- 03 Oct 10
Hosted by Peter Murphy, the panel for this discussion included Steve Lillywhite, producer for top acts like U2, 30 Seconds to Mars and Peter Gabriel; Mick Glossop, producer for Van Morrisson, Frank Zappa and more; and singer/orchestrator/producer extraordinaire Julie Feeney.
The producers spoke first of what they looked for from an artist, and what makes them want to work with an act. Glossop said he looks for “a passion, a realness, something within the music. You need commitment from the artist.” And for Lillywhite, it’s all about the voice.
“I love singers, the voice is the thing for me. I can listen to a song for five times and hate it until the fifth listening. I’m not consistent with my feelings towards songs. Like with Coldplay, I didn’t get what people were talking about, I was like ‘that song Yellow is alright, I guess.’ I thought they were kind of boring, slow songs, but then it all slotted into place, and I realized that they were phenomenal songs. But if I love a voice, that never changes. If I don’t love a voice, I will never want to work with them.”
For Feeney, her experience as a producer has been a unique one, producing her own records, and she contradicted the assumption that this independent venture was a simple one. “It’s not easy! You need more time, you need to listen to it then go away. On my last album we brought in an orchestra but because of the time spent working with them I had a lot less time for the vocals.”
But she is adamant you can’t do it all completely solo. “I have three friends I share everything with, I play my stuff for them and ask their honest opinion, so they kind of play the role of the producer. You need that opinion, you can’t be an island.”
Though of course working with people does present challenges, and the panel discussed how they work to establish a trusting, respectful relationship with their artists.
Feeney, who worked with an entire orchestra on her album Pages, says that first impressions are vital. “I know that you decide within the first 30 seconds if you think someone’s going to be crap or not. I think the best thing you can do is be as good as you can, and earn respect through the music. People have got to be happy, and have to be into it, whether it’s a concert or an album. If it’s not fulfilling, not an enjoyable experience, there’s no point in doing it.”
And if the artist and producer have major problems, Lillyswhite is ready to take the blame. “It’s always the producer’s fault, because we haven’t earned the respect of the artist and they don’t trust us. You have to establish that connection.”
The panel then moved on to discuss the recording process, and how the studio experience has changed in recent times. “When I was working with the Rolling Stones, a comment was made like ‘You know what ruined music? The Beatles!’ It was controversial, but I knew what they meant. Sgt.Pepper was the first album that people went into a studio and fiddled around. Before Sgt. Pepper, people never spent more than two weeks on an album, they went in knowing exactly what every song was going to be and just did it, like ‘House of the Rising Sun’ was recorded in fifteen minutes. Given the financial situation now, that mentality may come back.”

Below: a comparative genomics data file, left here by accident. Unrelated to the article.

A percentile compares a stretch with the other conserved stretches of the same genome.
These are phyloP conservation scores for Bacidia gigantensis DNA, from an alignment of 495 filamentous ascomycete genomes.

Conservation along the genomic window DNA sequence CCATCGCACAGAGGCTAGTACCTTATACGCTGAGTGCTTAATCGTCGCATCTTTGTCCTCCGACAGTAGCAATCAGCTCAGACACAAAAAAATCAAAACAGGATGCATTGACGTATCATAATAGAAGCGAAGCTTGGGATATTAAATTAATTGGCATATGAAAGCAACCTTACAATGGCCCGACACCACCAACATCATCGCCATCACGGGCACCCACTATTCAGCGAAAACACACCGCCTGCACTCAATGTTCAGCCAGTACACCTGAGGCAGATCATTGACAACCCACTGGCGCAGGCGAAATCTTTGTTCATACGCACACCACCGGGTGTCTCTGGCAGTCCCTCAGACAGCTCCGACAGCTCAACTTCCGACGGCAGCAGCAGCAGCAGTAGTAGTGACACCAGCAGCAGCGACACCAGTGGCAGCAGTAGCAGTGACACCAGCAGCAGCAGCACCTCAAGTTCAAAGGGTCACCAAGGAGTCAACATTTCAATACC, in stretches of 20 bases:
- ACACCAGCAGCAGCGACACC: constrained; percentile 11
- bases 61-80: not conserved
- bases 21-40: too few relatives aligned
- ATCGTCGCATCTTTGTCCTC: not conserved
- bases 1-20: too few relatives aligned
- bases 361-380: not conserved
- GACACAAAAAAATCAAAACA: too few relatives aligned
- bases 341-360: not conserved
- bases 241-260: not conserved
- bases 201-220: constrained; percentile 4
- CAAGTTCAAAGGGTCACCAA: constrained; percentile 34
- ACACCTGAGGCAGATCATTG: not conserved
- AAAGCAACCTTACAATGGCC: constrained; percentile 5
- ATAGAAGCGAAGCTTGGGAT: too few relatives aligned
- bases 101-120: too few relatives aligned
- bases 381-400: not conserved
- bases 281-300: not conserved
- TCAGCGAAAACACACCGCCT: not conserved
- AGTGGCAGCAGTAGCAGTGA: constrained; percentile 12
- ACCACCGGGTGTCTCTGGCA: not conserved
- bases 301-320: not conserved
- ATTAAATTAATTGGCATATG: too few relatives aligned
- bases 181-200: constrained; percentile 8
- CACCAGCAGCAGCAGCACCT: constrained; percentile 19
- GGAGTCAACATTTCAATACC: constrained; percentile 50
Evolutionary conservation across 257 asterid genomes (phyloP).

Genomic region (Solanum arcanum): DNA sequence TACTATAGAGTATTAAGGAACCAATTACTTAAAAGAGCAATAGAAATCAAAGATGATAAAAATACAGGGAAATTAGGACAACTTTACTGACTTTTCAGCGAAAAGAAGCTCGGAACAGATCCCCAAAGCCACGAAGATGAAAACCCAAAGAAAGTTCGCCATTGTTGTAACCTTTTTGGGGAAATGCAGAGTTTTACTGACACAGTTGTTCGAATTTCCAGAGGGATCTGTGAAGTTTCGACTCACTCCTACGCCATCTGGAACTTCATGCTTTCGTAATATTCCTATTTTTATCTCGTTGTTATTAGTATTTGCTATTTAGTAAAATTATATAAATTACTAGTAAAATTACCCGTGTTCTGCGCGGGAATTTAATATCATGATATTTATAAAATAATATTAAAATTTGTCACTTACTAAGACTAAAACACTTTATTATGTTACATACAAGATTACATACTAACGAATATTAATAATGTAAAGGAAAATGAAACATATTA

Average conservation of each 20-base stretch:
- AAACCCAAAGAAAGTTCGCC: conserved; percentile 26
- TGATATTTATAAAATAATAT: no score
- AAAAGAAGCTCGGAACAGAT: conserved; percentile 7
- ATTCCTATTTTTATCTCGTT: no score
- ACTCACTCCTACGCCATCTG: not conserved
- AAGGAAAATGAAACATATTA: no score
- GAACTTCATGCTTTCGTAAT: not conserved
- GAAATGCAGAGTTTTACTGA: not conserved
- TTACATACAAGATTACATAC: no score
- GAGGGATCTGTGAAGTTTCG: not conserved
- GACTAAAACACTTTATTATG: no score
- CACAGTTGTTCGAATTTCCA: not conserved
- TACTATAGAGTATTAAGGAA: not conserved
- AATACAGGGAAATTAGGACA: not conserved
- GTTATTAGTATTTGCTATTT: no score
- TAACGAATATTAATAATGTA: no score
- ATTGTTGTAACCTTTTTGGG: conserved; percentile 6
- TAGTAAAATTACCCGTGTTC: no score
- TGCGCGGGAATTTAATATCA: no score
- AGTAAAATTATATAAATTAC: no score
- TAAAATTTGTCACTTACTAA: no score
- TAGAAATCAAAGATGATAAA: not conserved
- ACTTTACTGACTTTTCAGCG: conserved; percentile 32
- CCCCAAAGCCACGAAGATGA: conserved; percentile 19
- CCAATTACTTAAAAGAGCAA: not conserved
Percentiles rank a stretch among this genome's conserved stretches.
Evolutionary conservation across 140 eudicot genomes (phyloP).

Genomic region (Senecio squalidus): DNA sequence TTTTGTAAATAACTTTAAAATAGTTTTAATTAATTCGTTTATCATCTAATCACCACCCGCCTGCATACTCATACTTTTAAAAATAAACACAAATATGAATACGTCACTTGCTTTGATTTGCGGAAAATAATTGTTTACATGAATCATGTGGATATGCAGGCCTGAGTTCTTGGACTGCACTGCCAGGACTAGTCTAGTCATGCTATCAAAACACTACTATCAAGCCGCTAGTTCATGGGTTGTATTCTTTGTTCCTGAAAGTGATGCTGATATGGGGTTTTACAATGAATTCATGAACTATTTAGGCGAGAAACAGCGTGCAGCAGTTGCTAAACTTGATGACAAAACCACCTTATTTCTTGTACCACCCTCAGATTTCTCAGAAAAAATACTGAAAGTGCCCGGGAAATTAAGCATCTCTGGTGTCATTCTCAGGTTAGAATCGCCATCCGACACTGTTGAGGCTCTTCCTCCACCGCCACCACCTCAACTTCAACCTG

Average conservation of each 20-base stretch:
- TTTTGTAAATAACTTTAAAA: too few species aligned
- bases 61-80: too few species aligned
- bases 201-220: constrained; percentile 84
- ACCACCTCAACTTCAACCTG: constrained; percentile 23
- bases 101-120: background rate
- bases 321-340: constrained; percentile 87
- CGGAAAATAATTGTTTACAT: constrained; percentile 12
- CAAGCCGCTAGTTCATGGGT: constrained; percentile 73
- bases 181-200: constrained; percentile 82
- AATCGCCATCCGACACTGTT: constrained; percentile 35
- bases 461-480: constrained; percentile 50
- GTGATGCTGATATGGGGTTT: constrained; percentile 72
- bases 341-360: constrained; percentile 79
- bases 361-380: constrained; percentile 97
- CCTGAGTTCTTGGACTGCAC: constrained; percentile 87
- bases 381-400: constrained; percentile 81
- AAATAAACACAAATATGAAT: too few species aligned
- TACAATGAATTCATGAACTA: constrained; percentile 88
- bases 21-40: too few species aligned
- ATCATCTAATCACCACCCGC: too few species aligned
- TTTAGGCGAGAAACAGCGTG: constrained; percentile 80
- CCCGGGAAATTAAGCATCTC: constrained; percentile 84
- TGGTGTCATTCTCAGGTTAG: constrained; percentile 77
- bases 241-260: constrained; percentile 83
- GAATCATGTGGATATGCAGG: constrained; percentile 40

“Yeah, tight budget means work quickly!” quips Glossop, as Feeney agrees that excessive studio time and luxury doesn’t mean artists perform better.
“In Bach’s time composers were under huge pressure to churn out music every week for mass or whatever, and they made genius music. People say ‘the ideal situation is to have loads of money,’ but that’s not necessarily true. Strife is not a bad thing, there is a place in your music making that will not change, and that should always come out.”
Glossop knows from experience that even with extensive studio time and a clear vision, recording processes can still fall apart. After spending months with Sinead O Connor recording The Lion and The Cobra, the album was scrapped, to be re-recorded with another producer later.
“We had a discussion about how she the album, and she had drums and a bass and a guitar. We recorded the whole album as a singer acoustic album and were three quarters through recording when alarms were raised, that this wasn’t the particular kind of album she wanted. She then re-recorded it. But I maintain she needed to go through that process, and I believe that we produced the album that she wanted at the time.”
Finally the panel discussed how vital the role of the producer is, given that anyone with enough money can have their own home studio and produce their own music.
“Julie’s doing it to great extent, so yeah – we’re fucked!” joked Lillywhite. But Glossop was more optimistic about the role of the producer. “Very few artists can self-produce, you need that objective view and opinion.”
He advised aspiring artist not to worry about producing a perfectly recorded album, but to work on their own material. “Trying to find what you’re trying to achieve, like mood and identity is important. You have to find out what’s special about you and do that to the max. Don’t worry about technical stuff, just worry about emotional connection.”
Lillywhite agreed, saying that producers bring talented acts to a higher, competitive level. “I think my strong point is that artists say ‘I never felt so much like a musician.’ Producers allow an artist to get to that place that’s just a little bit better than other artists, and it’s that edge that can get them somewhere.”